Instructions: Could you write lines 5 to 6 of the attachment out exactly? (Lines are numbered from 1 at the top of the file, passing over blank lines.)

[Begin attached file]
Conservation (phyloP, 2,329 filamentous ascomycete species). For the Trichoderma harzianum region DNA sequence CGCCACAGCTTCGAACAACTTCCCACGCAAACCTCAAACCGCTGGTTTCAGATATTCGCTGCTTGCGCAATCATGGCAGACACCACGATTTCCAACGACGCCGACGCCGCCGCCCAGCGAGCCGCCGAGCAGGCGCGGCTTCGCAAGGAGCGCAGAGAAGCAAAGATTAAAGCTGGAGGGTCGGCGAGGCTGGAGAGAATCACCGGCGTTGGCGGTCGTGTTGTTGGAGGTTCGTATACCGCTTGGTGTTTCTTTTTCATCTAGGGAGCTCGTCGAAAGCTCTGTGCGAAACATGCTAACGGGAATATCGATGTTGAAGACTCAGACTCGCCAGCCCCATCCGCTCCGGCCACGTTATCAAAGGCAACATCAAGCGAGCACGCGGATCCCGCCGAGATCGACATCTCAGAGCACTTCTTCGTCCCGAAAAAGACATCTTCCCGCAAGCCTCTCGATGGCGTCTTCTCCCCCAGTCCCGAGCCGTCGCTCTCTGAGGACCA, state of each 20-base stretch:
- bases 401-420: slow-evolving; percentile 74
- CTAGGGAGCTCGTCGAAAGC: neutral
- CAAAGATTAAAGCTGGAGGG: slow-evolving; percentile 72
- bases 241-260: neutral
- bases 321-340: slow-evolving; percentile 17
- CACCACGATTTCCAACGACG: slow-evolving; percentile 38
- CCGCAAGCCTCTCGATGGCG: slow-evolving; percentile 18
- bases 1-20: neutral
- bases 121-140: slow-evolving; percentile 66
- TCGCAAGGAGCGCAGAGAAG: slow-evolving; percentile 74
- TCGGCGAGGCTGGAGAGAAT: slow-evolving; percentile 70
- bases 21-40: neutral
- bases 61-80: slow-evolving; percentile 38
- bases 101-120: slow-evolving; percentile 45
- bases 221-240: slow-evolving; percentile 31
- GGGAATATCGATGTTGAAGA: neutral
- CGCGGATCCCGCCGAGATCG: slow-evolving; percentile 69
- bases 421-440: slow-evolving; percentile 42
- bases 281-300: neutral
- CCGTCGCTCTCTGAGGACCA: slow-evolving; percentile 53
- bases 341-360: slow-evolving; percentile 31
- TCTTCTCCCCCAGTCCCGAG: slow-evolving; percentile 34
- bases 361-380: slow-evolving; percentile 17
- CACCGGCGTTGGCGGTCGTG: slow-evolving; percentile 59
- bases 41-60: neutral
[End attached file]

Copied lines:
- bases 241-260: neutral
- bases 321-340: slow-evolving; percentile 17